It reminded me of the guy playing a pickup game who stands away from the action so he doesn’t touch the ball because he’s already missed a layup, can’t find his shot and almost commits a turnover every time he touches it. Everyone on the guy’s team looks at him when he’s open and sees that please don’t pass me the ball look on his face. That’s the kind of look that Harden had in the fourth quarter on Tuesday night. On a crucial possession in the fourth quarter, he received the ball just beyond high post and simply had no idea what to do with it. His mind was overcome with such empowering nerves that had numbed his brain to a passive state. It’s a shame because even an average game out of him might have ensured that the series would be going back to the Chesapeake Energy Center.

Now that task seems mighty grim. Even though (personal rant alert!) I still think that this series is going to go to a seventh game. David Stern McMahon doesn’t want this series to end in game 5… Let me just stop right there.

The Thunder aren’t that far off, but Scott Brooks is going to have to coach the equivalent of a perfect game if the series is going to make it back to Oklahoma City let alone a seventh and final game. Harden is going to have to get his swagger back. Westbrook is going to have to knock down those jumpers again. Durant has to find the balance between being aggressive and being smart. The big man combination of Nick Collison, Serge Ibaka, and Kendrick Perkins has to actually play like bigs! That’s what they are! It’s sad for OKC when Lebron has been the best “big” in this series and he’s 6’8”. Still this team did come back and win four straight against a Spurs team that many regarded as the best in the league over a two month span. BUT IDK Miami recognizes that glory is in their grasp, I doubt that they’re going to let three 23 year olds keep them from glory (personal rant over).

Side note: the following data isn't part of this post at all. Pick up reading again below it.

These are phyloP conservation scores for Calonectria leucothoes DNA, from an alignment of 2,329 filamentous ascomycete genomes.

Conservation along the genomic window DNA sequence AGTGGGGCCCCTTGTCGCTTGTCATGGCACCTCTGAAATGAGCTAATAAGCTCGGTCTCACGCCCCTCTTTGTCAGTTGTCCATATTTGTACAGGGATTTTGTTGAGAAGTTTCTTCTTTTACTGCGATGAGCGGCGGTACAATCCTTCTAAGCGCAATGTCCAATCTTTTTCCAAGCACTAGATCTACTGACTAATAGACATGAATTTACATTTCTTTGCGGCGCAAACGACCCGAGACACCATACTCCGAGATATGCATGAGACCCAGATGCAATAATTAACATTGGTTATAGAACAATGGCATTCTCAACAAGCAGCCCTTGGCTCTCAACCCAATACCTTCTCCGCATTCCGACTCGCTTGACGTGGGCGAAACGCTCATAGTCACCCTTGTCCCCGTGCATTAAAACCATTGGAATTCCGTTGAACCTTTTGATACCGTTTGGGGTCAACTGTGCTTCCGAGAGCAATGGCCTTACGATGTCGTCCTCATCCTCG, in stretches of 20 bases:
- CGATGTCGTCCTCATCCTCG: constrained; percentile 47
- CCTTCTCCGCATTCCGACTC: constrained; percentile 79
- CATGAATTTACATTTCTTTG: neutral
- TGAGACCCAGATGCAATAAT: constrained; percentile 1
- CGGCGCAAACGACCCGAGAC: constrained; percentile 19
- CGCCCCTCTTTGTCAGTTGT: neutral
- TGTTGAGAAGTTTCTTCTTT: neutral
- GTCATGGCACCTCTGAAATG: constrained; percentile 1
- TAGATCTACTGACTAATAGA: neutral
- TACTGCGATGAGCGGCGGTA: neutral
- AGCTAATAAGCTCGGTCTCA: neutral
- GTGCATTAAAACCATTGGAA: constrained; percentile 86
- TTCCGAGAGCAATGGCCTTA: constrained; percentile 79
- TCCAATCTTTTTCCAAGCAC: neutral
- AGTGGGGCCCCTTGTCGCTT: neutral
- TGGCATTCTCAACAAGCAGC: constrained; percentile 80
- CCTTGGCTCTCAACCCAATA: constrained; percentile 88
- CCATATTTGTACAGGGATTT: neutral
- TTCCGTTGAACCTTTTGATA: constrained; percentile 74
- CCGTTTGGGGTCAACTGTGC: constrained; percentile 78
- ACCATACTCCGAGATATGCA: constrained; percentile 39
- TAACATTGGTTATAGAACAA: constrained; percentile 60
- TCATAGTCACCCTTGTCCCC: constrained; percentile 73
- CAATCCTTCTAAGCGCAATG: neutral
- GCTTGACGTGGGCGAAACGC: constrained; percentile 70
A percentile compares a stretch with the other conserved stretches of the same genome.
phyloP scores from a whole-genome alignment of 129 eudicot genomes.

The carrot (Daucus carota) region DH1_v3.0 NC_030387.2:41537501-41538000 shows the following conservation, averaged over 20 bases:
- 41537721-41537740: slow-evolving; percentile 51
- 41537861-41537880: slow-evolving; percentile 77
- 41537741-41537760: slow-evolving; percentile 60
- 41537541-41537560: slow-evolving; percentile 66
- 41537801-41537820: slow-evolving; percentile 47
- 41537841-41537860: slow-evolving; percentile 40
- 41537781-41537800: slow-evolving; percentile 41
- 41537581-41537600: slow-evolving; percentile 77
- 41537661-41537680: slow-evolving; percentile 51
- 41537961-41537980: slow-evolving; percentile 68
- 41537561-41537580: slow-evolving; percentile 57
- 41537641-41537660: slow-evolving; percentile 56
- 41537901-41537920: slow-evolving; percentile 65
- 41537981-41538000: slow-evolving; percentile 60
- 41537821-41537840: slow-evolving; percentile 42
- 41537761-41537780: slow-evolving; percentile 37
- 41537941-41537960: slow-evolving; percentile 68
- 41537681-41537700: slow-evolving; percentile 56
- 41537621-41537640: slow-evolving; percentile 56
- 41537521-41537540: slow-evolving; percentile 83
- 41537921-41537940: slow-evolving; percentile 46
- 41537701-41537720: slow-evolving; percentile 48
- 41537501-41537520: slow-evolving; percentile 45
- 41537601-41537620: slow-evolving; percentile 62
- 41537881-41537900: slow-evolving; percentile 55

One more 48 minute contest is all that stands in the way of Lebron James’ and immortality. The three time winner of the most valuable player award has played at a level beyond everyone else ever since the Pacers crushed the Heat in game 3 of their Eastern Conference Semifinals matchup. It was after that game that the bandwagon of Lebron James “haters” and media jumped over the Heat like a pack of wolves on a dead animal. Chris Mannix from Sports Illustrated declared that the Pacers were going to beat that Heat. It was fun again to pick on Lebron; now it certainly looks like he’ll be the one laughing and smiling as he looks up at the rafters.

Follow me on twitter @scottdargis.